While Arianna isn’t the death of Cverah at all, she did lead him to leaving behind the title of King of Dragons and coming to live on Loom with her. I really was not pleased with this ending. Cverah always put his family and its needs first, and I felt he would have stayed Dragon King in honor of his late sister, Petra. Plus, I felt he would have stayed on to ensure that the treaty with Loom was upheld as per Arianna’s wishes. To me, Arianna should have kept her position as Queen of Wraiths, hunting down illegal Dragon harvesters and reporting to Cverah as a liaison of sorts between worlds. After all, a huge part of Arianna’s growth as a character involved her learning to see dragons and Nova in a new light. It also would have allowed her to keep up her nomadic and dangerous lifestyle. I would expect Cverah would ask her to stay on Nova as his mate every time she visited and she would tell him, “some day.”

 

Instead the conclusion that was given, that Cverah faked his own death, giving up his position when he cared for his people so much and could have ensured their safety as the leader of not only his house, but also as the King of dragons–seemed really silly to me. From The Alchemists of Loom on, he started as a dragon with incredible power, kept in the shadows to appear as a non-threat to other dragons so he could help his sister and house in a secret rebellion. So it was huge in The Rebels of Gold for him to come into his own by revealing his true strength by actually killing his traitorous older brother and the King of Dragons respectively. So for Cverah to give up three books worth of progress from the shadows to King of Dragons, to live with Arianna in Loom felt rushed and wrong.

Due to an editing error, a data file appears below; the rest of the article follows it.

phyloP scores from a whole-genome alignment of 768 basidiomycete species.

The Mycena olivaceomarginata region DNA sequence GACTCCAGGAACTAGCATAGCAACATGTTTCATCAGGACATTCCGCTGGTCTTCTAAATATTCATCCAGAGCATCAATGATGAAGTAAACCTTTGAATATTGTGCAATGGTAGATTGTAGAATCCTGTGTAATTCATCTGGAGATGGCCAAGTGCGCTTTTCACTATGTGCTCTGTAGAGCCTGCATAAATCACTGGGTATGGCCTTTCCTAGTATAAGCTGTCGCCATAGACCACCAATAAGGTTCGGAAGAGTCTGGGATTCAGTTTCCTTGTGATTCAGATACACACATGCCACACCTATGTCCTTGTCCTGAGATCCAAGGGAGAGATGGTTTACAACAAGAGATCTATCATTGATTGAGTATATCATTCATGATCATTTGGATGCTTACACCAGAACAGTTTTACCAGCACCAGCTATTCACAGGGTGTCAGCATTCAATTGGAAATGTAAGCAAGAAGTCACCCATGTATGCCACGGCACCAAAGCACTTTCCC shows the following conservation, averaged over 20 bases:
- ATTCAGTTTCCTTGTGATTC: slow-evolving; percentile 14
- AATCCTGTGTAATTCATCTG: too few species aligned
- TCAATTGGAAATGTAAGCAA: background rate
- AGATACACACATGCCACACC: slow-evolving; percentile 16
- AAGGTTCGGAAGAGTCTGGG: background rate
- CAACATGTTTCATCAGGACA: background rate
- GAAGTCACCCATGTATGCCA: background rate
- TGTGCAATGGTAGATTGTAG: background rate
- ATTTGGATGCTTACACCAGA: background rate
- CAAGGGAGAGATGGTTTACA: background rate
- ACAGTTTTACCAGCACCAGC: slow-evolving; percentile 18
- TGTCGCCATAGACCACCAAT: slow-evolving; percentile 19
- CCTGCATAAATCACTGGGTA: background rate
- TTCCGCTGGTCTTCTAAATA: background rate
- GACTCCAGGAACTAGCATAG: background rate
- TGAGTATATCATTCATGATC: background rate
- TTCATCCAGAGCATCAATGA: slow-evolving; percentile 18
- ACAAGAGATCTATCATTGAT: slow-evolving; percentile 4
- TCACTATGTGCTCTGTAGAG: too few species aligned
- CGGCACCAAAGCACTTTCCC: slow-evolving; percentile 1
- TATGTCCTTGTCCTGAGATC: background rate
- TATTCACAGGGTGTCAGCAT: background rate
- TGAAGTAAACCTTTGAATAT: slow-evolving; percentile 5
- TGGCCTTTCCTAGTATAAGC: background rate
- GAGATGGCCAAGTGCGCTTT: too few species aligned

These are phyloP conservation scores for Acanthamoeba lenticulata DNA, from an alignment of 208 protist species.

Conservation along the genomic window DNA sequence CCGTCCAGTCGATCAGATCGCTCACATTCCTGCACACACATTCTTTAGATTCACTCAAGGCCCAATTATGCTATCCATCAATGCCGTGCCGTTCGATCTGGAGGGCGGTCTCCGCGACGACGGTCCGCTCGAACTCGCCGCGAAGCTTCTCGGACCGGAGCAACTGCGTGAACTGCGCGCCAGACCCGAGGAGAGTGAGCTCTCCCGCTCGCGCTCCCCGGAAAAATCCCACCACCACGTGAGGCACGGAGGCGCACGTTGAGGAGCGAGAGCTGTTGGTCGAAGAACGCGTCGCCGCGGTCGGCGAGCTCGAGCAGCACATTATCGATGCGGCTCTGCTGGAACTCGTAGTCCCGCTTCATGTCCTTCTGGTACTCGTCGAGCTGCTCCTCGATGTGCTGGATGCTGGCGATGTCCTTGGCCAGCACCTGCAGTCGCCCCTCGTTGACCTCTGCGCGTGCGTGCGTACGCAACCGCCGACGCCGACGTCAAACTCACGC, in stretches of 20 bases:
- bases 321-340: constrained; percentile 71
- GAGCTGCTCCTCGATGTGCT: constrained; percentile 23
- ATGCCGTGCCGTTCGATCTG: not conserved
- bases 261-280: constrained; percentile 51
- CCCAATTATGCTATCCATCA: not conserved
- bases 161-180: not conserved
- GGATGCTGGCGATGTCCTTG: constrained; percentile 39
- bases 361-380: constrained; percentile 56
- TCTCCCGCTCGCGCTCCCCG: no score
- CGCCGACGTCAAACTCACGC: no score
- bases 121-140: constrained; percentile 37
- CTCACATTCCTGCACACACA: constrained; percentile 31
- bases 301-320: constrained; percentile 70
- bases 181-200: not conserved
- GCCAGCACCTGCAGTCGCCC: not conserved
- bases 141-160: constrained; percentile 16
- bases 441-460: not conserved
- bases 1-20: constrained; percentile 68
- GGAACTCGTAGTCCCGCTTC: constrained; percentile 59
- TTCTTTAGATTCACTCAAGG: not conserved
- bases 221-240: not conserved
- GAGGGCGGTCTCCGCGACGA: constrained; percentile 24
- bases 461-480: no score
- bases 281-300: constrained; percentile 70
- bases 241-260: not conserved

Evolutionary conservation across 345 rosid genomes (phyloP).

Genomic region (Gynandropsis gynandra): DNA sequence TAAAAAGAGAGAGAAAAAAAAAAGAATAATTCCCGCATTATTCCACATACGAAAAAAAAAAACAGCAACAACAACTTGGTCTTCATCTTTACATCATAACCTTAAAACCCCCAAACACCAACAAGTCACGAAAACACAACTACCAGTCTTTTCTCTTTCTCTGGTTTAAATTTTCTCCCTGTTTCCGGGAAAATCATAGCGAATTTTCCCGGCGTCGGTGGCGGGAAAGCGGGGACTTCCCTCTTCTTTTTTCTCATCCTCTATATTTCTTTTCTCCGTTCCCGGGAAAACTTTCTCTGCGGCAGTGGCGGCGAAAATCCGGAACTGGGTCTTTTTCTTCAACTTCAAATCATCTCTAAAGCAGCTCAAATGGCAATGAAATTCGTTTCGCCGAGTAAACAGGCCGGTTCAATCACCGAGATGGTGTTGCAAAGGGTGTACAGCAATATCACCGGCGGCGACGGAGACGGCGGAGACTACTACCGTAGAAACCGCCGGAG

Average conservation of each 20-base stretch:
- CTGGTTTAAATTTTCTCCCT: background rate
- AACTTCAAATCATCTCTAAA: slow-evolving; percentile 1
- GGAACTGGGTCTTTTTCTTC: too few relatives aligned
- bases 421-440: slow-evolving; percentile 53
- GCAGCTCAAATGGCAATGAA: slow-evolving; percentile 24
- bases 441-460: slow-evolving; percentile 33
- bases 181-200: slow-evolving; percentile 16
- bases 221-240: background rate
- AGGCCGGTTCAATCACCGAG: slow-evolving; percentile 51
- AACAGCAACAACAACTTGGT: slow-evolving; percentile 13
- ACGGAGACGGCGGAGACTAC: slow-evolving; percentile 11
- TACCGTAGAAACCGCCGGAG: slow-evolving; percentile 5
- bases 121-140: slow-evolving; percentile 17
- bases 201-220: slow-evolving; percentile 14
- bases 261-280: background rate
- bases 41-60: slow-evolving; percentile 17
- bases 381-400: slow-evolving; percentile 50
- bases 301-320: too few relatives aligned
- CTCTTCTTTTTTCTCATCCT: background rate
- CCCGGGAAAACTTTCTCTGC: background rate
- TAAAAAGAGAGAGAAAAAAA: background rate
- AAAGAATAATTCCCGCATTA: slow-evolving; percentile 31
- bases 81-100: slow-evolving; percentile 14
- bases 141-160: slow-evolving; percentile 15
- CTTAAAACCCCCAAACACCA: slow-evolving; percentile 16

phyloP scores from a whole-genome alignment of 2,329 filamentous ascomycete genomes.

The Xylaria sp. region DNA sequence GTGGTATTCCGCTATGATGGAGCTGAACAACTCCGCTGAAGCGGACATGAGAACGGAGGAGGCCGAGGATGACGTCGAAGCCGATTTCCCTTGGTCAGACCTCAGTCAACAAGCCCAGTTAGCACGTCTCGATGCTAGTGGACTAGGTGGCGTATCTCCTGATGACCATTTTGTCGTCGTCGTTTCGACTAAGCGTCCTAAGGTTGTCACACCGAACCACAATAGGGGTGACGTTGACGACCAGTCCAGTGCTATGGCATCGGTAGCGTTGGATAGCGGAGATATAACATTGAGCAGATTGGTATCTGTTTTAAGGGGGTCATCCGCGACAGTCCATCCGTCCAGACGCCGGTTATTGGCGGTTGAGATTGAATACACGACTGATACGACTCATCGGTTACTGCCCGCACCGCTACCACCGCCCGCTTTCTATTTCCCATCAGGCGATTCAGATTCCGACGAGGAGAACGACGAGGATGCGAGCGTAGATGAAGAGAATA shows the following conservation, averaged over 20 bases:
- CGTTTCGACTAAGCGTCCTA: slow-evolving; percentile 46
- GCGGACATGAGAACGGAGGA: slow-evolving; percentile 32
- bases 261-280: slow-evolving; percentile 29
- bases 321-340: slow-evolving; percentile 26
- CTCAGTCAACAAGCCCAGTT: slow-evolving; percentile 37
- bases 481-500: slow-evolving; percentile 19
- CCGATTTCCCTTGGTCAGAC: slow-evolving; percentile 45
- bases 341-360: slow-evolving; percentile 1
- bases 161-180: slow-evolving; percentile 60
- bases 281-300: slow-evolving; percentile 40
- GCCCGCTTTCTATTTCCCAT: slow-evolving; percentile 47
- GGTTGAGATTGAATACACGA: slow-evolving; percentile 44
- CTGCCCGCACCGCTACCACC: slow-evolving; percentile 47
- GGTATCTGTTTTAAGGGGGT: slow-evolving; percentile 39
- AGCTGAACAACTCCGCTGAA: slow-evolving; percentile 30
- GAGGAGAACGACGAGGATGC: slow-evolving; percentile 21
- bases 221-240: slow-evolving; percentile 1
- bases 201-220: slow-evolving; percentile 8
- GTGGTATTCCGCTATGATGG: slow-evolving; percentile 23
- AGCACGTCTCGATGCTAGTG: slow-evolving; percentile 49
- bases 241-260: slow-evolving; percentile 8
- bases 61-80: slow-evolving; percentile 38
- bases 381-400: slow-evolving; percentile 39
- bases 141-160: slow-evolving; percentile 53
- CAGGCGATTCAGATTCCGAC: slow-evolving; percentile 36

Alternatively to my dislike with the epilogue, I really did like how Arianna used her boon at last. Instead of using it in a destructive manner, as she originally intended, she used it save Cverah’s life. It really shows how far she has come from the dragon hating Wraith of the first novel. I almost wished that the novel had just ended right there with that scene instead of with the overly happy epilogue.

 

Ultimately, I did not like how the Loom Saga came to an end in The Rebels of Gold. The development of the characters was not very fitting, the battle scenes were anticlimactic, and the ending felt unbelievable for the characters I’d come to know and love. I’d recommend this book if you liked the previous two entries in the series, but do not expect to enjoy The Rebels of Gold as much as the others. I am definitely glad I know how the series came to an end, but I was not too happy with how it did.

two-stars
Divider
Book Review : The Rebels of Gold - Blogging with Dragons

Posted February 1, 2019 in Book Reviews, Fantasy

Tags: , , , , , , , , , , ,

Geek Out:

This site uses Akismet to reduce spam. Learn how your comment data is processed.